Regular sexual activity of elderly women is often limited by lack of a partner. However, given the documented level of interest, it is likely that medicine could still make a positive impact on elderly women's sexual vitality and therefore on their sense of well-being. Research is sparse and needed in virtually every aspect of this field.

Gyn 39 (Level B): Current investigations into the diverse causes of younger women's sexual dysfunction and its pathophysiology and management should be extended to include older women.
Gyn 40 (Level B): Observational studies are needed to determine the medication side effects that adversely affect specific aspects of sexual function in older women.
Gyn 41 (Level B): Observational studies are needed to define the adverse effects on older women's sexuality of specific medical conditions.
Gyn 42 (Level B): Dose-effect cohort studies of optimal dosage, frequency, and route of administration are needed to learn more about androgen replacement in elderly women.
Gyn 43 (Level A): Clinical trials are needed to determine the ability of androgen replacement in older women to enhance outcomes, including specific aspects of sexual function (eg, libido, orgasmic function).
Gyn 44 (Level A): Randomized controlled trials should be performed to determine whether oral estrogen replacement adversely affects sexual function in older women, presumably by decreasing free testosterone levels, and whether this is avoided by the use of transdermal estrogen.
Gyn 45 (Level D): The emotional and physical components of the sexual response cycle in the older woman should be observed and defined in light of new and more sophisticated information about female sexuality.
Gyn 46 (Level D): Pilot studies should be performed to determine educational strategies for partners of cognitively impaired patients that enable them to deal with sexuality issues.
Gyn 47 (Level C): Clinical trials should be undertaken to improve the treatment of dyspareunia secondary to urogenital atrophy in women unable to use estrogen products.

Routine Care of the Well Elderly Woman

The benefits derived from routine gynecologic examination and subsequent care in both healthy and frail older women are unknown. Pelvic examination may prompt evaluation and treatment of several disorders, as well as provide an opportunity for cancer screening. However, little is known about the impact of gynecologic examination in specific populations, such as institutionalized, homebound, and frail older women. Does gynecologic evaluation lead to the detection and management of issues that impact quality of life that would otherwise be ignored or minimized by the community-dwelling patient? How can the additional costs to the primary care provider of routine gynecologic examination be adequately reimbursed? Essentially no studies answer these questions. This chapter summarizes the topics most reported in gynecologic care for the well older woman: cervical and breast cancer screening.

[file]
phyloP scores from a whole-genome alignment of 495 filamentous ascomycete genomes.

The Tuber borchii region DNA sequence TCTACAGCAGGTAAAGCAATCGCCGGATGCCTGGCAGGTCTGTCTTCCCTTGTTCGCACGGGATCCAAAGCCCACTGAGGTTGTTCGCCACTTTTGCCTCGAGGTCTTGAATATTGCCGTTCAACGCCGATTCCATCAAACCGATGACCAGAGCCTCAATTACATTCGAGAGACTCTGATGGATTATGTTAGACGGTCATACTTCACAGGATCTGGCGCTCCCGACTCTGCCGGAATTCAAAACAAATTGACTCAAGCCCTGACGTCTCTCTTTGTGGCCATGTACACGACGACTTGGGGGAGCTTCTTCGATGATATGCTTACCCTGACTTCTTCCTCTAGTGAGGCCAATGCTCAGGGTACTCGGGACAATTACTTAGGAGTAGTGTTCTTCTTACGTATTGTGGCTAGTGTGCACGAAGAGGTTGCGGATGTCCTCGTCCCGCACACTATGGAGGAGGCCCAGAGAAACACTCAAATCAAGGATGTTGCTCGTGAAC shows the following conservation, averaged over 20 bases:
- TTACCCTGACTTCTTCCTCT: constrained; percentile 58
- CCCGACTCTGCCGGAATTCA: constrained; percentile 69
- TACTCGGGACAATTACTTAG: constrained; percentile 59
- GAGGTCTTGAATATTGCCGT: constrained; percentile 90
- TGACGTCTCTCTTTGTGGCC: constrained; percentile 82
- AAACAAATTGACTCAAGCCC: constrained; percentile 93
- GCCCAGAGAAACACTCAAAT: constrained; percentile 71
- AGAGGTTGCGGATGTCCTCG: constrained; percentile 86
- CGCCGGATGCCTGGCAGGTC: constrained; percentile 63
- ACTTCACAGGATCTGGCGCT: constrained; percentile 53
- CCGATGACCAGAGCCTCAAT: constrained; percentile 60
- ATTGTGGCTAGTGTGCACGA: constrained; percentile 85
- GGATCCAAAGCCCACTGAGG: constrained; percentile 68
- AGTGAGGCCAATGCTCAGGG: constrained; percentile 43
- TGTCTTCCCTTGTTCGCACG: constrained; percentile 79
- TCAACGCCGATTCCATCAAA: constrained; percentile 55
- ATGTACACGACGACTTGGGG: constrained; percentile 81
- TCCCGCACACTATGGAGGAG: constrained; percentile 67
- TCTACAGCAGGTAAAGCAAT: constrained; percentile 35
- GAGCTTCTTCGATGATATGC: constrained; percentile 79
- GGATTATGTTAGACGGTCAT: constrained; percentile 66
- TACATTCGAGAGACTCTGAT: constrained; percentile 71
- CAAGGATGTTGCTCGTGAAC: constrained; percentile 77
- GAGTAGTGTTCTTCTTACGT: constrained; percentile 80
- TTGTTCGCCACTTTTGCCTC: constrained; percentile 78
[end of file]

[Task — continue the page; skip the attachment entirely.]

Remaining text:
Cervical cancer screening with Papanicolaou (Pap) smears, initiated in 1943, has never been evaluated in a randomized controlled trial. However, the observational evidence is overwhelming that regular Pap smear screening reduces the incidence and mortality of invasive cervical cancer. The incidence of invasive cervical cancer is lower in women aged 65 and over, but mortality is higher, largely because stage at the time of diagnosis is more advanced. 63 Therefore, recommendations to discontinue screening in older age groups must be viewed with caution.

Quality of Studies

Epidemiology of Screening. Epidemiologic data regarding the prevalence of screening and of the incidence and prevalence of abnormalities in older women are obtained primarily from observational retrospective reviews of health databases, 64-71 cross-sectional and retrospective reviews, 70,72-79 and one prospective cohort study. 80 In addition, we found three screening intervention studies targeting or reporting on elderly women, 81-83 one prospective cohort study within a randomized controlled trial to determine the positive predictive value (PPV) of Pap smears, 84 and one prospective cohort study to evaluate the effect of Pap smears on mortality. 85 Two studies evaluate the influence of HRT on Pap smear abnormalities, one of them a prospective cohort nested in a randomized clinical trial of HRT and cardiovascular disease, 84 and one, a retrospective case analysis. 69

Screening Improvement. One survey and a quasi-experimental study evaluated interventions to increase screening in elderly women. 81,82 Screening improvement trials with low-income women aged 40 and over were also found: 83 Mexican American and black women aged 40 to 70 years, 86 Cambodian women aged 50 years and over, 87and black American women aged 40 and over. 88

Screening Cost-effectiveness. The cost-effectiveness of screening for cervical cancer was calculated in a decision analysis applied to hypothetical 65-year-old women 89 and by using a retrospective chart review in an urban municipal hospital. 90

Consensus Recommendations. The recommendations of national organizations for cervical cancer screening in older women are based primarily on expert opinion. 91-94